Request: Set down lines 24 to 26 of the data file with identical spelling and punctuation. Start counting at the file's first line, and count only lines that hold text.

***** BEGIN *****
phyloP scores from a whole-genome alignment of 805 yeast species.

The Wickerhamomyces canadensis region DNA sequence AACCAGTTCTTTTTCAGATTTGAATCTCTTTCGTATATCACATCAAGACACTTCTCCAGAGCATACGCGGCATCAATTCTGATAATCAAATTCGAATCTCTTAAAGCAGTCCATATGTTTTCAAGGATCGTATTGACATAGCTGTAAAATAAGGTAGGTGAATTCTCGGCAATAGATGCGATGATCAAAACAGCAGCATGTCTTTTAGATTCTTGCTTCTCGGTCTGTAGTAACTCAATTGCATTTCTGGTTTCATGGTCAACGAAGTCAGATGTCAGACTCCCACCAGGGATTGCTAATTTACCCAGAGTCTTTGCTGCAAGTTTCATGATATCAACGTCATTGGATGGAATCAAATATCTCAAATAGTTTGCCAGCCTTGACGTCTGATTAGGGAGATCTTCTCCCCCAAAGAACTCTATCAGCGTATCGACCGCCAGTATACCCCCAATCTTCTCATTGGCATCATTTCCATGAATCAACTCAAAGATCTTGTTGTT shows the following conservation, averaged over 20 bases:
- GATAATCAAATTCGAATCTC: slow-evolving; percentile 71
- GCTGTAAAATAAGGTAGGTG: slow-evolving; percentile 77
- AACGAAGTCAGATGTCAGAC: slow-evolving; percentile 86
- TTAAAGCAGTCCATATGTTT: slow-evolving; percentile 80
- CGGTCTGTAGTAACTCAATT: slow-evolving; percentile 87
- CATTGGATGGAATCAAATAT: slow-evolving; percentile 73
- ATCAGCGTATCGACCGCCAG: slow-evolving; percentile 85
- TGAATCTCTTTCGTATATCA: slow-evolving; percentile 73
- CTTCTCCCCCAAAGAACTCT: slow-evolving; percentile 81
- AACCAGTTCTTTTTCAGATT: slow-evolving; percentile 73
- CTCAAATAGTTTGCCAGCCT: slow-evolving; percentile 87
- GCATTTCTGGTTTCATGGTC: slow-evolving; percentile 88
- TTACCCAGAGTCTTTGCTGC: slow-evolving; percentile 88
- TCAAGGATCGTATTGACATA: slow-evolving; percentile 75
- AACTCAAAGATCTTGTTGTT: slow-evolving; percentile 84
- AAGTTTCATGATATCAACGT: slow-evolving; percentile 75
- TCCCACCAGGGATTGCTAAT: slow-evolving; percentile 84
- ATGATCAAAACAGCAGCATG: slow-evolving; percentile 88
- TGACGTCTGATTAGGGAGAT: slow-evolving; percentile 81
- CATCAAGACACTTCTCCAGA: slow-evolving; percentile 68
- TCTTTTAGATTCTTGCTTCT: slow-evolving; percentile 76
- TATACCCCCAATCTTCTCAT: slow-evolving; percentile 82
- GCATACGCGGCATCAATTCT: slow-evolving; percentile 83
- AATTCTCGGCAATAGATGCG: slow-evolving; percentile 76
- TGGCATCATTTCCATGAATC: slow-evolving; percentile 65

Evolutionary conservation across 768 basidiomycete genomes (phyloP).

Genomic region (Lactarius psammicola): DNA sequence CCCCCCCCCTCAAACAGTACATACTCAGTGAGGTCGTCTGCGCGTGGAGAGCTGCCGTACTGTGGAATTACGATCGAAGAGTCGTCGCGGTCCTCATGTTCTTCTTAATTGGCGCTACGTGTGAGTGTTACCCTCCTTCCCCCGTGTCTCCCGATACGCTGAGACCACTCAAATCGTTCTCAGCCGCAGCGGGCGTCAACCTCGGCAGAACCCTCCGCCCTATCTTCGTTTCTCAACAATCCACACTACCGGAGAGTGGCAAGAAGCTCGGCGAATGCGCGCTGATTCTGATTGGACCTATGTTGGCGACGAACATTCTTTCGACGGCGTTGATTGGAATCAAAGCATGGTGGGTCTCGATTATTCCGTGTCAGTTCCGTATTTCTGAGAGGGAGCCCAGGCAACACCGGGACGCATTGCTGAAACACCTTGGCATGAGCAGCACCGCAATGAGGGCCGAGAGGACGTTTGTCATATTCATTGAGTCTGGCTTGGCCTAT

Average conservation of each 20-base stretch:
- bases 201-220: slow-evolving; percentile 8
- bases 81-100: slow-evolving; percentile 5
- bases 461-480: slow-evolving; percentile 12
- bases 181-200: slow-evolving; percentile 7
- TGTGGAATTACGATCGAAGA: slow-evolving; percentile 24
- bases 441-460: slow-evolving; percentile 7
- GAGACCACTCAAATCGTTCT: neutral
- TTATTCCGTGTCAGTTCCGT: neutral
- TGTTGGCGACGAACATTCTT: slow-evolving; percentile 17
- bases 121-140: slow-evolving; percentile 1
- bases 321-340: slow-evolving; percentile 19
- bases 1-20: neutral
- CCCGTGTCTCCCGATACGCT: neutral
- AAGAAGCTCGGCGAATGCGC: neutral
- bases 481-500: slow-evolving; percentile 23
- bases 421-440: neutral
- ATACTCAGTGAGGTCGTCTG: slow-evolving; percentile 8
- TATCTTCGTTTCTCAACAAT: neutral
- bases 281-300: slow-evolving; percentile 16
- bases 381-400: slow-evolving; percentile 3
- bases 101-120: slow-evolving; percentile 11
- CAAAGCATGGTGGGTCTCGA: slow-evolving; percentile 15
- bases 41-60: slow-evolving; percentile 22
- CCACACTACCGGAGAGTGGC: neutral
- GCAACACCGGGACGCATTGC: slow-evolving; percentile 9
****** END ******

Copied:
- TATACCCCCAATCTTCTCAT: slow-evolving; percentile 82
- GCATACGCGGCATCAATTCT: slow-evolving; percentile 83
- AATTCTCGGCAATAGATGCG: slow-evolving; percentile 76